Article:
Re: [quickphilosophy] Re: Fodor on Concepts IV: Circularity

  • From: wittrsl@xxxxxxxxxxxxx
  • To: quickphilosophy@xxxxxxxxxxxxxxx
  • Date: Thu, 23 Sep 2010 11:06:56 -0700 (PDT)

Hi Martin:
 
I'm not demanding strong requirements of Quine; I'm asking for an example.
 
Scriven says something apropos of this situation:
 
"The general point I hope to make is this: Skinner's position on almost every 
issue admits of two interpretations--one of them exciting, controversial, and 
practically indefensible; the other moderately interesting, rather widely 
accepted, and very plausible--and Skinner's views quite often appear to be 
stated in the first form but defended in the second." [from M. Scriven, 'A 
study of radical behaviorism,' in Feigl & Scriven, eds., The Foundations of 
Science and the Concepts of Psychology and Psychoanalysis, Minnesota, 1956, p. 
88]
 
Seems the same with Quine's behaviorism: He states the thesis of indeterminacy 
of translation, gives some purported examples, which are just alternative 
meanings of the new word 'gavagai', and then draws a radical conclusion. Now, 
you, Neil, and Walt are defending it, not in the radical form that Quine 
presents and relies upon, but as the uncontroversial and not even mildly 
interesting claim that there are shades and nuances of meaning. The upshot is 
that there are words and phrases in one language that often cannot be 
efficiently translated as a practical matter into another.
 
Last night I was translating a passage from Greek to English. At first I 
rendered the 2nd person singular, aorist indicative active form of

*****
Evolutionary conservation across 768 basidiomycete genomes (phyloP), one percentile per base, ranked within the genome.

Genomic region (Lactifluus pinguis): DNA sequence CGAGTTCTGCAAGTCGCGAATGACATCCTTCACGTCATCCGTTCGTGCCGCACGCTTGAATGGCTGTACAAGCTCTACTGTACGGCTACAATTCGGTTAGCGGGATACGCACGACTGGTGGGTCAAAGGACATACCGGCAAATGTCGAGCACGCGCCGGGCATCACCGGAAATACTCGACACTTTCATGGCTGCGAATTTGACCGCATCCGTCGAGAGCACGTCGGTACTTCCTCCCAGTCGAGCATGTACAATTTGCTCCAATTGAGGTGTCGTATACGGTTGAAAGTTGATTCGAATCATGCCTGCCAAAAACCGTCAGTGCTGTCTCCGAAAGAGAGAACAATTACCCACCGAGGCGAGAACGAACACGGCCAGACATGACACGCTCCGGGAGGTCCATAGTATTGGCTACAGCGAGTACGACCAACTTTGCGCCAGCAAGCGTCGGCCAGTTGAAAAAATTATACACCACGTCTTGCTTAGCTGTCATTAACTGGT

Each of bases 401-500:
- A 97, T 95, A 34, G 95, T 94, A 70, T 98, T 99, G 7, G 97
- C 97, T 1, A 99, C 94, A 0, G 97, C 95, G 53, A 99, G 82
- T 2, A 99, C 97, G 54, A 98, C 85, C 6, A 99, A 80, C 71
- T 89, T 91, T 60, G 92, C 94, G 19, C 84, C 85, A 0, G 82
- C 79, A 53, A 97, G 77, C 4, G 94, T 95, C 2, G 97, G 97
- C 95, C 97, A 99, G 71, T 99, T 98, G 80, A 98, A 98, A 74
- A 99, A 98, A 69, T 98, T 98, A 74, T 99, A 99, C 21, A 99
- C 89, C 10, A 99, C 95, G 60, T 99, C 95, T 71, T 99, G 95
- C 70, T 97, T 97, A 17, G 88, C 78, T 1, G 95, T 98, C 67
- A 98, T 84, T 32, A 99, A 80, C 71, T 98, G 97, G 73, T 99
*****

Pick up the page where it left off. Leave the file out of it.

'diagignosko' as "you perceived distinctly". Then, in thinking about the 
context a little bit more, where Hermes would be quite familiar with what a 
decent pig sacrifice made to him should look like, I switched it to "you 
distinctly recognized". Is neither correct? Just the second? No, both are 
correct; one rendering simply catches a nuance within the story that is not 
transmitted through the other.
 
Walter says that Quine thinks "All bachelors are unmarried men" is true, but 
not analytic. OK, then, how could Quine know that it's true? Only by inspecting 
all bachelors and seeing if they have been married and whether they have a Y 
chromosome. That's ridiculous, isn't it?
 
How does Quine know all coupes have two passenger doors? Answer: because he 
inspected all coupes and found that they all had two passenger doors. And so 
on. This is ridiculous, as Grice and Strawson and Katz and lots of other folks 
keep pointing out.
 
Thanks!
--Ron

--- On Thu, 9/23/10, Martin Brampton <martin.lists@xxxxxxxxxxxxxxxxxx> wrote:


From: Martin Brampton <martin.lists@xxxxxxxxxxxxxxxxxx>
Subject: Re: [quickphilosophy] Re: Fodor on Concepts IV: Circularity
To: quickphilosophy@xxxxxxxxxxxxxxx
Date: Thursday, September 23, 2010, 2:10 AM


  



Isn't that too strong a requirement?

What is at stake is, for example, that there are numerous translations 
of Dante's Inferno into English. It isn't that it can't be translated, 
the question is whether there is a correct translation, all the others 
therefore being wrong.

Quine would, I think, say that none of the translations is "correct" and 
none ever will be. That seems quite sufficient.

On 22/09/10 17:36, Ron Allen wrote:
>
>
> Hi Walter:
> Sounds good: more Fodor.
> But, just to clarify a fine point, I'm not saying the concept of
> indeterminacy of translation per se is incoherent. Some things are
> indeterminate, such as the position of an electron in a crystal lattice.
> Where the incoherency in Quine's theory arises, in my opinion, is when
> someone purports to give an example of the indeterminacy. For then, that
> person has to both give the translation and insist that it can't be
> translated.
> Thanks!
> --Ron





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